Even when treaties have not been directly incorporated by legislation, they are an indirect source of rights, and treaties ratified by Australia have relevance in the common law of Australia which is enforced by courts. The High Court of Australia has confirmed that legislative provisions should be interpreted by courts in a manner that ensures, as far as possible, that they are consistent with Australia's international obligations because 'Parliament, prima facie, intends to give effect to Australia's obligations under international law' (Minister for Immigration and Ethnic Affairs v Ah Hin Teoh (1995) 183 CLR 273, 287). The High Court also held in Teoh that ratification of a treaty raised a legitimate expectation that an executive decision-maker will act consistently with its terms (Teoh, 291).

In addition, it is almost certain that many of the principles in the Refugee Convention, such as the definition of refugee and the reception of non-refoulment, have the status of customary international law, which means that Australia cannot escape its obligations, whether or not the Convention is incorporated into Australian legislation (Greig D, 'The Protection of Refugees and Customary International Law' (1984) 8 Australian Yearbook of International Law 108, 128, 133-136.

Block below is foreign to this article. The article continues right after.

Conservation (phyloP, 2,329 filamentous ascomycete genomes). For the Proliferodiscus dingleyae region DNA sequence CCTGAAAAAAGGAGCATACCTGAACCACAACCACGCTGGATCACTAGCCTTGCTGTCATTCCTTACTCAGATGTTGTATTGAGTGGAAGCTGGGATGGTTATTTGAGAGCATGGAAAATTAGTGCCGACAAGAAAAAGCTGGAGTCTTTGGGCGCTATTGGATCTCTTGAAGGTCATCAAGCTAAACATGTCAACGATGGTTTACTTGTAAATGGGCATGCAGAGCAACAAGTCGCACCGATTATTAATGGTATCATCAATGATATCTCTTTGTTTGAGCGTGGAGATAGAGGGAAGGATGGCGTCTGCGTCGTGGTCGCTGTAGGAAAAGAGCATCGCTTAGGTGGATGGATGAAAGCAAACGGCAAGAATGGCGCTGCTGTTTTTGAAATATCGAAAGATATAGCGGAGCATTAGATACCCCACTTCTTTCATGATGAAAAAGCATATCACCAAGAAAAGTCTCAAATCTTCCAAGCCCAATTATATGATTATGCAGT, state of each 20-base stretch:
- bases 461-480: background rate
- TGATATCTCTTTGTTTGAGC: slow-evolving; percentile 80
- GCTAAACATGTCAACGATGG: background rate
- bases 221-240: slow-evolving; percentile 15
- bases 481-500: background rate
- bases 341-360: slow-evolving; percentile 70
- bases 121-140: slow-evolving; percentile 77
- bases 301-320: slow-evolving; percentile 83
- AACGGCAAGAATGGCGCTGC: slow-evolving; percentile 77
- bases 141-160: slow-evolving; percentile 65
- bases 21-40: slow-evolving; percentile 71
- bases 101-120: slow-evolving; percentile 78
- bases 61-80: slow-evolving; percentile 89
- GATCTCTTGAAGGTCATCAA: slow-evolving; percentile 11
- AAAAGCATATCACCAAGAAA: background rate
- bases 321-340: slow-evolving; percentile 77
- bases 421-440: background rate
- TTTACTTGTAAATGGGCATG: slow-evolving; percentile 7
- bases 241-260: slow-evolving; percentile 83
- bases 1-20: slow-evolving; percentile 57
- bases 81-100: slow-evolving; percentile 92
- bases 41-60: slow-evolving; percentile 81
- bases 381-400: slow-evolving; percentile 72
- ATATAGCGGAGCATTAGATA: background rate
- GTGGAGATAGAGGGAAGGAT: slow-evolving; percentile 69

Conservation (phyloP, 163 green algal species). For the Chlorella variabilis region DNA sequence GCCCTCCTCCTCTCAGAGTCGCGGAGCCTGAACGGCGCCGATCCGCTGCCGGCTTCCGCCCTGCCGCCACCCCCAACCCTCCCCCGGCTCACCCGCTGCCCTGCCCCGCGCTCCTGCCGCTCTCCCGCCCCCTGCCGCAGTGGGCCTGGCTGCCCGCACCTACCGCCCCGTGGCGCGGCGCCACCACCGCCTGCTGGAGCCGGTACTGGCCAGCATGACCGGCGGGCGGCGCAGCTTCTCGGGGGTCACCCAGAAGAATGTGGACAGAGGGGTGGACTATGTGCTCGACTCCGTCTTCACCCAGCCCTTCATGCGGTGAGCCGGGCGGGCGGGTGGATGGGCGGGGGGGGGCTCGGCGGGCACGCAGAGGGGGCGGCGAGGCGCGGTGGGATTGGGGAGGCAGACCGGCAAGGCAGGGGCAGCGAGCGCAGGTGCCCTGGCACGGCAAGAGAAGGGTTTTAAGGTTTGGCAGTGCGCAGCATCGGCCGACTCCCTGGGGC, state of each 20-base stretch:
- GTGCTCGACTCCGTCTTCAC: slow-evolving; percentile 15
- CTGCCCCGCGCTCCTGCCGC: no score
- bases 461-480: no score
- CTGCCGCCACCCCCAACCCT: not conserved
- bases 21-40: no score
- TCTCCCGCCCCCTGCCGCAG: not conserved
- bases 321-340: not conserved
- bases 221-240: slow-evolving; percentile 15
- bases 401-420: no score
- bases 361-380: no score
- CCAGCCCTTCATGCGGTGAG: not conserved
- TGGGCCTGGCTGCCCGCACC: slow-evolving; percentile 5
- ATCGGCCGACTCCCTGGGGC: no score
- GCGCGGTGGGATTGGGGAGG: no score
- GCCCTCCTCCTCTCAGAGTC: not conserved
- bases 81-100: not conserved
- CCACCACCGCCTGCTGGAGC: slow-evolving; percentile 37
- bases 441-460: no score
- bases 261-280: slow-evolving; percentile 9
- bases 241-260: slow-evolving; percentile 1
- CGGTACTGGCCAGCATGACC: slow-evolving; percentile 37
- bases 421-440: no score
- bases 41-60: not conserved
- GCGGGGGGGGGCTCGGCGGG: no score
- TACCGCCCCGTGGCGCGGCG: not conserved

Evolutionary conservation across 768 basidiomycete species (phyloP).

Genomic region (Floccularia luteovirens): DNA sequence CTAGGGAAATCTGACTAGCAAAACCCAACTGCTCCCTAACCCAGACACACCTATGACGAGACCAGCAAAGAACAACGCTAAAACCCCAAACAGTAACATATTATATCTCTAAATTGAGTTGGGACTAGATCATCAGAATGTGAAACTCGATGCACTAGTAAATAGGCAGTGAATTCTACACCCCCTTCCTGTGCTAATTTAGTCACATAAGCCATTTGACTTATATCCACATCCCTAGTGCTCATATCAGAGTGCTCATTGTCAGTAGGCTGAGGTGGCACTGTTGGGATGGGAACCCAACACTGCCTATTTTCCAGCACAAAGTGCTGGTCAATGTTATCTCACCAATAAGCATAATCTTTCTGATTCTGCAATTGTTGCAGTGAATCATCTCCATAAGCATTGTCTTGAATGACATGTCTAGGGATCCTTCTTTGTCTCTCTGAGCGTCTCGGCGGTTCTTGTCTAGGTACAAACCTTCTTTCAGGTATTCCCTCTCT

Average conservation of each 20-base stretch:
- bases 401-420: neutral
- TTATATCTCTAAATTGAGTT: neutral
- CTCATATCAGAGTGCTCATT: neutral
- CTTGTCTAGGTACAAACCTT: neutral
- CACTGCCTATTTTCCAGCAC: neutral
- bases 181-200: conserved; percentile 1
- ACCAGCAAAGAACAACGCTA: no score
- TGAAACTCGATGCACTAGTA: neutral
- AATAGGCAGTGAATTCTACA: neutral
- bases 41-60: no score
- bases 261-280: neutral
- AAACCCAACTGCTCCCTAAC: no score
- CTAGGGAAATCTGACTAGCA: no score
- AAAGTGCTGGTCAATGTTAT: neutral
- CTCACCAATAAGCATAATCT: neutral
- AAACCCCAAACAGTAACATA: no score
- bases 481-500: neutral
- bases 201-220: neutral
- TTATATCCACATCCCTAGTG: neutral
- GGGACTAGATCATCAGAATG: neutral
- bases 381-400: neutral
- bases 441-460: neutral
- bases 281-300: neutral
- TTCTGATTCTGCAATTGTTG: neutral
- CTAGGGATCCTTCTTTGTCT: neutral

Australian Refugee Legislation

In Australia, statutory law dealing with refugees is primarily a Federal matter because migration matters come under the Federal powers enumerated in the Constitution: s 51 (xix) regarding naturalisation and aliens, and s 51 (xxvii) regarding immigration and emigration. The principal Federal Act is the Migration Act 1958 (Cth), which is the legislative basis of all forms of migration and visa applications in Australia, including humanitarian assistance. 

The Department of Immigration and Border Protection administers the Migration Act and the immigration program. 

The immigration program has two components:

  • Humanitarian program
  • Migration program for skilled and family migrants

The humanitarian program has two components: